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Culturally and linguistically diverse communities

Working with community

Why you need community consultation, examples of questions to ask.

Almost 30% of Victorians are born overseas from 246 different countries.1 With so many diverse cultures and beliefs, it is important to always consult with community members and stakeholders to ensure programs and services are culturally safe, appropriate and effective at addressing unique barriers. While there is no 'one-size-fits-all' approach, here are some common strategies Cancer Council has found to be effective at addressing barriers to screening:

  • Increase knowledge about the benefits of screening
  • Discuss the survival rates and stories of cancer survivors to give people hope
  • Use family as motivation to live longer to address fatalistic attitude towards a cancer diagnosis
  • Provide access to interpreter service if required
  • Benefits of screening should be emphasised instead of risks of not screening
  • Emphasis on prevention and symptom recognition, so patients notice changes in their body during the initial stages of a disease

Below are two videos developed by community engagement specialists, from Cancer Council Victoria, that share valuable leanings from working with the culturally and linguistically diverse (CALD) community. The first video discusses how to run an effective focus group with community members, encompassing why focus groups are important, recruitment strategies and learnings from community consultation.

How to run effective focus groups

The second video discusses the principles and some practical strategies on community engagement, with a particular focus on engaging with the Filipino, Thai and Chinese communities to address viral hepatitis and liver cancer.

Community engagement

Peer education

Peer education in cancer prevention means working with members of a particular community so they can generate positive changes ‘in community’ and peer-to-peer. These changes can occur at the individual level, through influencing knowledge, attitudes, beliefs and behaviours, or more broadly, by modifying their community’s norms about cancer prevention. Depending on the community and the level of stigma about particular issues, peer education may be an effective addition to existing suite of strategies to increase cancer screening. For an example, refer to the community action group and champions case study.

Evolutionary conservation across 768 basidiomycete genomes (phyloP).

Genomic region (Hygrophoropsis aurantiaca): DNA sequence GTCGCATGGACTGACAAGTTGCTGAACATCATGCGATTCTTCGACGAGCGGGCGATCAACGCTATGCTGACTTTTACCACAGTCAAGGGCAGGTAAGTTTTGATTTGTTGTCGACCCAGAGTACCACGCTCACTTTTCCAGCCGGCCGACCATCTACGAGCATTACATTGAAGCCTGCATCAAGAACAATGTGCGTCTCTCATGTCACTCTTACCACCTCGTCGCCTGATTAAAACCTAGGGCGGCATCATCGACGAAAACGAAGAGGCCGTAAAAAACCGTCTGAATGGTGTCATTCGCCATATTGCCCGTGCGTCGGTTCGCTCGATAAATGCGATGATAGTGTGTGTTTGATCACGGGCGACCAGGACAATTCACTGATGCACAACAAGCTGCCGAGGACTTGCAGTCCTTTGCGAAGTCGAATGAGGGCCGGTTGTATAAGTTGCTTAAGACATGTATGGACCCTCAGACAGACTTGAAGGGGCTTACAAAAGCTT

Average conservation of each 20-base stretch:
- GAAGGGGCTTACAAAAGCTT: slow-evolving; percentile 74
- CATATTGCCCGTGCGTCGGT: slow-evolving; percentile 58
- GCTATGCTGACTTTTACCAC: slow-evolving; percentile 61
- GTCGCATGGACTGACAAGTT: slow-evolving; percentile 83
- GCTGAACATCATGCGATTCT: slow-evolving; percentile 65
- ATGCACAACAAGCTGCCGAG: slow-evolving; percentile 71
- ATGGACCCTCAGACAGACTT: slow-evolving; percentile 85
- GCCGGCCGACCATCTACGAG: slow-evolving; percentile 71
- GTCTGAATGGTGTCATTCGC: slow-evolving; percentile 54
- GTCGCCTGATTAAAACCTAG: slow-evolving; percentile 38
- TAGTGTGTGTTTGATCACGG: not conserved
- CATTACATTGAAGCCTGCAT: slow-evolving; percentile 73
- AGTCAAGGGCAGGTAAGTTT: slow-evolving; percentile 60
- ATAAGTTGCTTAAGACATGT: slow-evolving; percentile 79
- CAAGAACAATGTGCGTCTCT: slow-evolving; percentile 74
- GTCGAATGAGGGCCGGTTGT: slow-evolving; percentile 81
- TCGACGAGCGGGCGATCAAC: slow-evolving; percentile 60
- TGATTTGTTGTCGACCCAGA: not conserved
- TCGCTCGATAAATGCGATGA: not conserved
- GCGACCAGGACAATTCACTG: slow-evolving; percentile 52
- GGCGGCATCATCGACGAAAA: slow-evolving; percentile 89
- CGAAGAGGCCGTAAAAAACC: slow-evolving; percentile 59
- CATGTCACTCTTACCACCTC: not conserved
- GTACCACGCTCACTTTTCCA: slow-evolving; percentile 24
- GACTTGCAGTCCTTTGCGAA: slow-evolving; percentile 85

The peer education manual is a comprehensive downloadable resource and using examples, discusses how to use peer education as a tool to increase cancer screening.

Generating awareness and understanding through targeted education and communication

It is critical that strategies meet the identified needs of the target community and address specific barriers. In-language resources are particularly helpful so that the screening process can be understood and adhered to. Education led by individuals from the same community as the target audience, who are trained to provide education, emotional and logistical support and advice are more likely to be successful as the content is culturally specific and sensitive. Targeted media and social media strategies have also been shown to effectively increase the reach within communities. The South Asian Bowel Campaign is an example of this.

GP endorsement

Studies consistently show that GP endorsement of screening tests is one of the strongest motivational factors for people to participate in screening. Similarly, there is strong evidence that pre-screening reminders, and more personalised reminders for non-participants also help to increase screening rates. This has been reported as particularly important to some culturally and linguistically diverse communities, including those from South Asian backgrounds. Cancer Council Victoria recently pilot tested the use of an endorsement letter sent out by a general practice to all patients aged 50-74, including a large proportion who were from South Asian backgrounds. Evaluation findings indicated that more than 80% of patients reported that the letter helped them to understand why bowel cancer screening was important, and helped them to decide whether to do the bowel screening test or not. Similarly, a pilot test of an SMS recall and reminder system to follow-up patients who were due (or overdue) for screening in 27 general practices resulted in a substantial increase in screens undertaken in the immediate period after sending.